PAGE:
State aviation officials caution county as airport commission returns to court

The Martha's Vineyard Airport commission is responsible for the care and custody of the airport. — File photo by Nelson Sigelman

The Martha’s Vineyard airport commission returned to the Dukes County courthouse last Thursday and asked a superior court judge to block the Dukes County commission from expanding the size of its appointed airport commission from seven to nine members, on the basis that it is a direct violation of state and federal funding-grant assurances that prohibit county interference in airport affairs.

The latest battle in the long-running war between the county and airport commissions also attracted the attention of the Massachusetts Division of Transportation (MassDOT) Aeronautics Division, which expressed uneasiness with the expansion and demanded an immediate explanation from the county commission chairman of the rationale behind the vote, and the benefits of the airport commission, which by state statute is responsible for the care and custody of the county-owned airport, expanding from seven to nine members.

Last Wednesday the county commissioners voted 6 to 0, with one abstention, to increase the size of the airport commission to nine members. The commissioners immediately appointed pilot and businessman Myron Garfinkle of West Tisbury, and Robert Rosenbaum, a seasonal resident of Chilmark, former businessman and pilot.

The county commissioners said the move was warranted because a large number of qualified candidates had expressed interest in filling the seat left vacant by the recent departure of Peter Bettencourt.

On Sept. 17, the commissioners appointed Beth Toomey, retired West Tisbury police chief and briefly an interim county commissioner, to fill the unexpired three-year term of Mr. Bettencourt, who resigned in August.

Since April the county commissioners have appointed five new members, who would constitute a majority if the commission is allowed to expand to nine members.

Former airport commissioner and county commissioner John Alley of West Tisbury was the only dissenting vote. Mr. Alley questioned whether the expansion would violate the grant assurances.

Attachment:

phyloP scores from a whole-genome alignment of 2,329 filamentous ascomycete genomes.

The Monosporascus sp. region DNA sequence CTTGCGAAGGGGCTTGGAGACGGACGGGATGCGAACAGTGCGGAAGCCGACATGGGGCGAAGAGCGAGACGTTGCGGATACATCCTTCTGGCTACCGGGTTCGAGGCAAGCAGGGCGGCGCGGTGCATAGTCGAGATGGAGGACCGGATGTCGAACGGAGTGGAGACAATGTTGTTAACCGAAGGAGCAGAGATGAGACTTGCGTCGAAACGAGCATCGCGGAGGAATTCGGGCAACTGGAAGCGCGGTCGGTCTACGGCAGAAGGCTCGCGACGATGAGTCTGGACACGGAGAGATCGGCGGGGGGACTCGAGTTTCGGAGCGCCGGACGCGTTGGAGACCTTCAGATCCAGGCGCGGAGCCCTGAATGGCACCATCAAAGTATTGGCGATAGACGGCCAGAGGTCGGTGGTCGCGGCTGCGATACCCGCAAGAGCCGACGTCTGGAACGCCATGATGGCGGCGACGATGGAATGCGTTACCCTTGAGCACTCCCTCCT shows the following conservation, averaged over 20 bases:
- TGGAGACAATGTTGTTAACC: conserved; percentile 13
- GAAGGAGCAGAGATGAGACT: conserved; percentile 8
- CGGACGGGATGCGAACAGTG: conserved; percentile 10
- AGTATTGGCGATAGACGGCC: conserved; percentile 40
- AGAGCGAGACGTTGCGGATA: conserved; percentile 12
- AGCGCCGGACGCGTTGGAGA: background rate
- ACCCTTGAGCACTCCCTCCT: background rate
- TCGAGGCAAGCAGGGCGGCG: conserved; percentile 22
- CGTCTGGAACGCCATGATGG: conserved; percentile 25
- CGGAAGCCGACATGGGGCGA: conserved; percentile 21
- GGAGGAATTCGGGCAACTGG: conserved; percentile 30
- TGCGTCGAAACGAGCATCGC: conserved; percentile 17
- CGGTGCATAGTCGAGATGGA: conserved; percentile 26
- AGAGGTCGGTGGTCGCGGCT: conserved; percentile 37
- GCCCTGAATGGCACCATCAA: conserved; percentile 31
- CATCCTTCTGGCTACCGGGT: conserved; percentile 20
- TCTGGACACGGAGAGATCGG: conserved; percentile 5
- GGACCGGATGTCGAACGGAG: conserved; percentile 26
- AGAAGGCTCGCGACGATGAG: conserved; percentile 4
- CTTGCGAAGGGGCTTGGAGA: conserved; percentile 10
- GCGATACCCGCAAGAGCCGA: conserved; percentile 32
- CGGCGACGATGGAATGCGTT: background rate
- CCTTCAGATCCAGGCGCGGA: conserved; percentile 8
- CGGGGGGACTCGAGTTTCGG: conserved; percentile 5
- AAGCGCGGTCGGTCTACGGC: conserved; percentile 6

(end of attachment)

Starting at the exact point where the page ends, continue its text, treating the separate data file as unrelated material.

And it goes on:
No problem

County manager Martina Thornton told commissioners that she had researched the issue of expanding the size of the airport commission. She assured the commissioners she did not foresee any problems.

Ms. Thornton cited as an example the Norwood Airport Commission, which expanded earlier this year.

“The grant assurances that Norwood has have the same things that our grant assurances have,” Ms. Thornton said. “Norwood signed them in 2013, and they expanded their commission from five to nine this spring. There hasn’t been any controversy. Being the same, I don’t think we should have a problem. And I also was on the phone with the counsel from MassDOT, and I asked him the question if expanding the board would trigger us violating the grant assurances. They told me as long as we stay within the law, which is 3 to 11, and as long as the new members adhere to the other grant-assurance provisions, that there should not be an issue.”

County commission chairman Leonard Jason, Jr., of Chilmark, a veteran county commissioner who has been in the thick of the battle, had his own view. “I’m sure they’ll sue us again,” Mr. Jason said.

Clear violation charged

On Thursday airport commission attorney David Mackey filed a motion in Dukes County Superior Court, and asked to amend the airport commission’s existing lawsuit against the county. If the court allows that motion, the airport commission will ask for a temporary restraining order to prevent the county move to expand the commission.

“This action constitutes yet another direct violation of the grant assurances, which is a legally binding contractual commitment to the [county commission] ‘not to take any action to reorganize’ the MVAC (Martha’s Vineyard Airport Commission) or ‘in any way to interfere with the autonomy and authority’ of the MVAC,” Mr. Mackey wrote in the motion filed Sept. 25.